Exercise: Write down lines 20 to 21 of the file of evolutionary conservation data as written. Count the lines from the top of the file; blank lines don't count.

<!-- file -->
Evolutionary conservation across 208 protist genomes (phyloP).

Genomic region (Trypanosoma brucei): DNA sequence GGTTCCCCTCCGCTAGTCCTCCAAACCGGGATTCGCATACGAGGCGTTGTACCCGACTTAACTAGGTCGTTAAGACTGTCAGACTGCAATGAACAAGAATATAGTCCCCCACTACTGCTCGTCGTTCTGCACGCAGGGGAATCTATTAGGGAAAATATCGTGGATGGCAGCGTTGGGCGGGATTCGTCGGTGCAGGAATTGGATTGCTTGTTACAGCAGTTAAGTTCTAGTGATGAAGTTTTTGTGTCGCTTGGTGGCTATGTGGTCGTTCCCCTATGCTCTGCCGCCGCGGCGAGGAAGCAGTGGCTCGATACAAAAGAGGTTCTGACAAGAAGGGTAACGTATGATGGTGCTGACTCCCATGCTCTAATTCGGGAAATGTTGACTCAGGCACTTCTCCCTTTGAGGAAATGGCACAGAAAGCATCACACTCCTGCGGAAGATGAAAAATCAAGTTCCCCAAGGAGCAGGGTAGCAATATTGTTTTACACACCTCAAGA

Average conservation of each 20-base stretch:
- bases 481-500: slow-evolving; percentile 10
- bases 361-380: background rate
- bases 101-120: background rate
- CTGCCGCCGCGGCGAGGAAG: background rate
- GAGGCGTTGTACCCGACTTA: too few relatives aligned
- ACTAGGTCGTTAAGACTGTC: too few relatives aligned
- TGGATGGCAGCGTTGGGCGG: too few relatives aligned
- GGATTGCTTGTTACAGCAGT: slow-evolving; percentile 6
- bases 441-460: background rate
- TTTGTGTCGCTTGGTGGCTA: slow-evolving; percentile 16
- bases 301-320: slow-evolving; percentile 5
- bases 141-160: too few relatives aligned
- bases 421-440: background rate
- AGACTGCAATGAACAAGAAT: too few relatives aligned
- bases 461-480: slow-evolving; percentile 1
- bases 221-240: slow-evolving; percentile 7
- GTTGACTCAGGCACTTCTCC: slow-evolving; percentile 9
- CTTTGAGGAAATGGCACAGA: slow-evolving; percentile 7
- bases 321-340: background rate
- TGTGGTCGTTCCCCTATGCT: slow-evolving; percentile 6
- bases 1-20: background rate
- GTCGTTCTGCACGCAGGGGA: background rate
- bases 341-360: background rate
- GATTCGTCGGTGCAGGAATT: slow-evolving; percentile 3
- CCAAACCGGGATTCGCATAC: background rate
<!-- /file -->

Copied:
- GTTGACTCAGGCACTTCTCC: slow-evolving; percentile 9
- CTTTGAGGAAATGGCACAGA: slow-evolving; percentile 7